If this case check the output of the "route print" command and check the 4th field "Interface". that shall point you to the IP to use.

IPv4 Route Table
Active Routes:
Network Destination        Netmask          Gateway       Interface  Metric         On-link    266         On-link    266         On-link    266         On-link    266

Accepted Solution

mcdonamw79 earned 0 total points
ID: 39242790
@Danj... I think that may be the ticket.  At first I was concerned because with 2008+, the system automatically adds a *persistent* route, which I would assume overrides the network route and that persistent route does not specify the interface to use.

For example, my machine:

IPv4 Route Table
Active Routes:
Network Destination        Netmask          Gateway       Interface  Metric
    266         On-link    266
      <snip for brevity>
Persistent Routes:
  Network Address          Netmask  Gateway Address  Metric

In that example, the only IP on my system is  If I add another IP, which introduces the same prefix length problem, my routing table remains the same and outbound packet sniffing shows my traffic continuing to come from .177.

I decided to break the prefix length issue by adding, which has more matching bits with my gateway.  

When I did this, all of a sudden my traffic started sourcing from the .127 address and my routing table changed to reflect the .127 address as my interface.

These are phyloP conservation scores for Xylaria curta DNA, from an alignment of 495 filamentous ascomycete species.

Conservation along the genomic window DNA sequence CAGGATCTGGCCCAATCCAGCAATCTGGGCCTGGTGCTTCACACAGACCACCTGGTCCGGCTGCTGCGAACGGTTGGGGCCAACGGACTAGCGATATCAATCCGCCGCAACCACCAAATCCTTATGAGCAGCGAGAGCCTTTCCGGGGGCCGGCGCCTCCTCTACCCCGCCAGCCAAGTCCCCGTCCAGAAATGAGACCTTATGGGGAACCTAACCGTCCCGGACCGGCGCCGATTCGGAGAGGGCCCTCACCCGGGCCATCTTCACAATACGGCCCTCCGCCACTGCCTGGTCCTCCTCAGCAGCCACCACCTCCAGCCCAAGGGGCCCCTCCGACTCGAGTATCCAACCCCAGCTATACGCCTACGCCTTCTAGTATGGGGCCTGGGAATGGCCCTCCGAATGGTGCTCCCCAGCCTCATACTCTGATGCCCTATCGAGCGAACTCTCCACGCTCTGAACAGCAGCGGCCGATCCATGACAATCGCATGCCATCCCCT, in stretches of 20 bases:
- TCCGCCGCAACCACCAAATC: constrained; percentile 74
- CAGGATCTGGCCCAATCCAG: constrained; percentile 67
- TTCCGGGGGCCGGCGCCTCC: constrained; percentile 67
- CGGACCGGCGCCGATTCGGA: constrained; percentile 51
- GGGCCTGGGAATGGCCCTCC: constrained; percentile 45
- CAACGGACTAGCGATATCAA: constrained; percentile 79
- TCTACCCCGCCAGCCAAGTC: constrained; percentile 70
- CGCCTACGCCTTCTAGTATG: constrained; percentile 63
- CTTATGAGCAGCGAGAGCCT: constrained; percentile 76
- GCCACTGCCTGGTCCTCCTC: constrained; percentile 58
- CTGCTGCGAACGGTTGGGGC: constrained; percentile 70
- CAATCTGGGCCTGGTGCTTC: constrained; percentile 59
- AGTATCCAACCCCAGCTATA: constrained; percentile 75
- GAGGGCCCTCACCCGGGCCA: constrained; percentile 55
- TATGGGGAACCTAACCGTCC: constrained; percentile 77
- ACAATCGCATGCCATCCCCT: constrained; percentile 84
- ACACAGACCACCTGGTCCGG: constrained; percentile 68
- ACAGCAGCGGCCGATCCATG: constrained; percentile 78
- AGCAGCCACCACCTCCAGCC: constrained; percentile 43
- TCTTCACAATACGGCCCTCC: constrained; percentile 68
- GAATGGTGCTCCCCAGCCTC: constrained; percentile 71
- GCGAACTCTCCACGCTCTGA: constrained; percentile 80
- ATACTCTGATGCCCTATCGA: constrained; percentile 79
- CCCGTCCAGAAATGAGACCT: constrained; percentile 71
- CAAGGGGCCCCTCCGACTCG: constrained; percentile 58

Author Closing Comment

ID: 39252608
My comment used actual testing to verify what would happen.  I am splitting the answer though as DanJ's post was helpful and lead me to that testing.

Expert Comment

ID: 40310054
So I have another situation where the above solution does not seemingly answer and I'm left again with my original question.  Microsoft drives me batty.

I have a server with 2 NICs, but with IPs on the same network.  It was done this way so that the "additional IPs" would not get registered into DNS.  Sure we could have put them all on one NIC and used the NETSH /SKIPASSOURCE command, but that feels very kludgy and can be easily undone by someone inadvertently viewing the IP via the GUI and clicking OK.  

At any rate, both NICs have the same gateway set.  This is necessary to insure outbound "answer" TCP packets associated with incoming packets from external networks on the "additional IP" NIC can find their way back to the source vs. the server accepting incoming packets on one NIC (additional IP) and sending outbound back out another (Primary).

In this scenario, I cannot understand why my system is choosing one IP over another.  The "primary" IP is /16 (Adapter #1) and the "additional IP" is /16 (Adapter #2), with the GW on both as (  

In this scenario, the two source IPs share the same prefix with the GW and also share the same prefix with my destination IP; /16.

For some reason my system is opting to use the "additional IP" as its source IP vs.  

Clearly there is some other logic here that is not explained in the original document and may perhaps stem solely around the fact that the two NICs both have the same gateway.  

I just want to understand the logic for which IP is chosen and why.